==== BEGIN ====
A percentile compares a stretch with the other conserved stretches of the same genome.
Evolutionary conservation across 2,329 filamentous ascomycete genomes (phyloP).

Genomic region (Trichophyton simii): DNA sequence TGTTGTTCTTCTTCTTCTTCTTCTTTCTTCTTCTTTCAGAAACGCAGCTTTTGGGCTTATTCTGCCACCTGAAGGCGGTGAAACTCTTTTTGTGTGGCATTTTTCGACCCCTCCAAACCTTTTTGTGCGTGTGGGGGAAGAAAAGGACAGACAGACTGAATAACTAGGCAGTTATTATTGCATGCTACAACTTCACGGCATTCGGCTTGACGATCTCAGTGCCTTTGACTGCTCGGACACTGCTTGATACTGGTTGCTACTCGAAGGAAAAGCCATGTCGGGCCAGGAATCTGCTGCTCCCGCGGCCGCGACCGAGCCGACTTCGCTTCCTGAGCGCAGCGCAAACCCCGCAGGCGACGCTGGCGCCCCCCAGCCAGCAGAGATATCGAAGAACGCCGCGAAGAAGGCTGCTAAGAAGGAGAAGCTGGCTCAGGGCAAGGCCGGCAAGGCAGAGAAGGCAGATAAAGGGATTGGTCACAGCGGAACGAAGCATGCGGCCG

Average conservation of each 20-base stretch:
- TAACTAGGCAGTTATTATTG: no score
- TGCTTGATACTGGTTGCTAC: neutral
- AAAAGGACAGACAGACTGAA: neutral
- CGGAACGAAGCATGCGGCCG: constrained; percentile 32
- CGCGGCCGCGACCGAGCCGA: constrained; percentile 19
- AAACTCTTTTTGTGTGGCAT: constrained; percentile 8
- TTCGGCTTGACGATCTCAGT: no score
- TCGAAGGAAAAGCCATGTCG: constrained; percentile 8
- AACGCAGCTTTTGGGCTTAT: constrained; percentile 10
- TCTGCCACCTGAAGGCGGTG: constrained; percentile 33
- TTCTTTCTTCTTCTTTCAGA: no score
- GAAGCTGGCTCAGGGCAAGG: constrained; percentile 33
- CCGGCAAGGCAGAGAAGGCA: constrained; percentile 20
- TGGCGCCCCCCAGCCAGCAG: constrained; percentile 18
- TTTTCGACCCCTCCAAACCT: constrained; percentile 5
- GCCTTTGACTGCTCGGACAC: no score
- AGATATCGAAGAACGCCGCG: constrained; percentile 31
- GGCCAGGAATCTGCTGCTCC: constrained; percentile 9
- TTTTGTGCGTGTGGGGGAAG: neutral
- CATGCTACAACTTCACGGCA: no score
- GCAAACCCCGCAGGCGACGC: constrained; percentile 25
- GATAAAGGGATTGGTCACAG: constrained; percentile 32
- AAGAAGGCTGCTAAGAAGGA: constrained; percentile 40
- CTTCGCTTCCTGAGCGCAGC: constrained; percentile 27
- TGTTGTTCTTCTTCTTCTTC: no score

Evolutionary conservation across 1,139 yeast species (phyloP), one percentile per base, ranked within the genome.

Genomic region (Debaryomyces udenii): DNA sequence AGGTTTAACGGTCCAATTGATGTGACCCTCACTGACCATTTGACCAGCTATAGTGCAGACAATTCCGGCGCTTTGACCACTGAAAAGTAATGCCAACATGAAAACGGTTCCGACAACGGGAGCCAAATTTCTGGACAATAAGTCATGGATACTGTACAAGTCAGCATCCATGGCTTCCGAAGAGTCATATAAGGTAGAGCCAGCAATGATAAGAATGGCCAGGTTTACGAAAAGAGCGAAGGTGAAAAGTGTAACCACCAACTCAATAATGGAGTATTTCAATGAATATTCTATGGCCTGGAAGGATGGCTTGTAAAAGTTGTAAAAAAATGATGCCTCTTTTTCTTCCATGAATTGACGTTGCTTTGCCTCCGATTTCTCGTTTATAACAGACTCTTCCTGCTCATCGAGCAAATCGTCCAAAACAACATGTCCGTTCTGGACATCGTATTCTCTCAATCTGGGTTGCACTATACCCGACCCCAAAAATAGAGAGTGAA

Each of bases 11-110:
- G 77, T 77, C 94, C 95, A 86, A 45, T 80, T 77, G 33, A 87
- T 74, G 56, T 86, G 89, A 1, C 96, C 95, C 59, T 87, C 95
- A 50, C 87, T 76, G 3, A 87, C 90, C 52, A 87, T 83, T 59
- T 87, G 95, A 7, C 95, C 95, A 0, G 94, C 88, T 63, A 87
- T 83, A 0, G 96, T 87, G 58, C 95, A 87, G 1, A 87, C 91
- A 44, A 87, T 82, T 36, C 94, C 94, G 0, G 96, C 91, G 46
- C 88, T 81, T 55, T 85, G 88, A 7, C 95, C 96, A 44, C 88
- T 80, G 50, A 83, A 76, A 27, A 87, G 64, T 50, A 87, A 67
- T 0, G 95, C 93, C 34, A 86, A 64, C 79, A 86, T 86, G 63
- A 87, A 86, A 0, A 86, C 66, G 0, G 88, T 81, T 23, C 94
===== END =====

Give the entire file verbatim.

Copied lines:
A percentile compares a stretch with the other conserved stretches of the same genome.
Evolutionary conservation across 2,329 filamentous ascomycete genomes (phyloP).

Genomic region (Trichophyton simii): DNA sequence TGTTGTTCTTCTTCTTCTTCTTCTTTCTTCTTCTTTCAGAAACGCAGCTTTTGGGCTTATTCTGCCACCTGAAGGCGGTGAAACTCTTTTTGTGTGGCATTTTTCGACCCCTCCAAACCTTTTTGTGCGTGTGGGGGAAGAAAAGGACAGACAGACTGAATAACTAGGCAGTTATTATTGCATGCTACAACTTCACGGCATTCGGCTTGACGATCTCAGTGCCTTTGACTGCTCGGACACTGCTTGATACTGGTTGCTACTCGAAGGAAAAGCCATGTCGGGCCAGGAATCTGCTGCTCCCGCGGCCGCGACCGAGCCGACTTCGCTTCCTGAGCGCAGCGCAAACCCCGCAGGCGACGCTGGCGCCCCCCAGCCAGCAGAGATATCGAAGAACGCCGCGAAGAAGGCTGCTAAGAAGGAGAAGCTGGCTCAGGGCAAGGCCGGCAAGGCAGAGAAGGCAGATAAAGGGATTGGTCACAGCGGAACGAAGCATGCGGCCG

Average conservation of each 20-base stretch:
- TAACTAGGCAGTTATTATTG: no score
- TGCTTGATACTGGTTGCTAC: neutral
- AAAAGGACAGACAGACTGAA: neutral
- CGGAACGAAGCATGCGGCCG: constrained; percentile 32
- CGCGGCCGCGACCGAGCCGA: constrained; percentile 19
- AAACTCTTTTTGTGTGGCAT: constrained; percentile 8
- TTCGGCTTGACGATCTCAGT: no score
- TCGAAGGAAAAGCCATGTCG: constrained; percentile 8
- AACGCAGCTTTTGGGCTTAT: constrained; percentile 10
- TCTGCCACCTGAAGGCGGTG: constrained; percentile 33
- TTCTTTCTTCTTCTTTCAGA: no score
- GAAGCTGGCTCAGGGCAAGG: constrained; percentile 33
- CCGGCAAGGCAGAGAAGGCA: constrained; percentile 20
- TGGCGCCCCCCAGCCAGCAG: constrained; percentile 18
- TTTTCGACCCCTCCAAACCT: constrained; percentile 5
- GCCTTTGACTGCTCGGACAC: no score
- AGATATCGAAGAACGCCGCG: constrained; percentile 31
- GGCCAGGAATCTGCTGCTCC: constrained; percentile 9
- TTTTGTGCGTGTGGGGGAAG: neutral
- CATGCTACAACTTCACGGCA: no score
- GCAAACCCCGCAGGCGACGC: constrained; percentile 25
- GATAAAGGGATTGGTCACAG: constrained; percentile 32
- AAGAAGGCTGCTAAGAAGGA: constrained; percentile 40
- CTTCGCTTCCTGAGCGCAGC: constrained; percentile 27
- TGTTGTTCTTCTTCTTCTTC: no score

Evolutionary conservation across 1,139 yeast species (phyloP), one percentile per base, ranked within the genome.

Genomic region (Debaryomyces udenii): DNA sequence AGGTTTAACGGTCCAATTGATGTGACCCTCACTGACCATTTGACCAGCTATAGTGCAGACAATTCCGGCGCTTTGACCACTGAAAAGTAATGCCAACATGAAAACGGTTCCGACAACGGGAGCCAAATTTCTGGACAATAAGTCATGGATACTGTACAAGTCAGCATCCATGGCTTCCGAAGAGTCATATAAGGTAGAGCCAGCAATGATAAGAATGGCCAGGTTTACGAAAAGAGCGAAGGTGAAAAGTGTAACCACCAACTCAATAATGGAGTATTTCAATGAATATTCTATGGCCTGGAAGGATGGCTTGTAAAAGTTGTAAAAAAATGATGCCTCTTTTTCTTCCATGAATTGACGTTGCTTTGCCTCCGATTTCTCGTTTATAACAGACTCTTCCTGCTCATCGAGCAAATCGTCCAAAACAACATGTCCGTTCTGGACATCGTATTCTCTCAATCTGGGTTGCACTATACCCGACCCCAAAAATAGAGAGTGAA

Each of bases 11-110:
- G 77, T 77, C 94, C 95, A 86, A 45, T 80, T 77, G 33, A 87
- T 74, G 56, T 86, G 89, A 1, C 96, C 95, C 59, T 87, C 95
- A 50, C 87, T 76, G 3, A 87, C 90, C 52, A 87, T 83, T 59
- T 87, G 95, A 7, C 95, C 95, A 0, G 94, C 88, T 63, A 87
- T 83, A 0, G 96, T 87, G 58, C 95, A 87, G 1, A 87, C 91
- A 44, A 87, T 82, T 36, C 94, C 94, G 0, G 96, C 91, G 46
- C 88, T 81, T 55, T 85, G 88, A 7, C 95, C 96, A 44, C 88
- T 80, G 50, A 83, A 76, A 27, A 87, G 64, T 50, A 87, A 67
- T 0, G 95, C 93, C 34, A 86, A 64, C 79, A 86, T 86, G 63
- A 87, A 86, A 0, A 86, C 66, G 0, G 88, T 81, T 23, C 94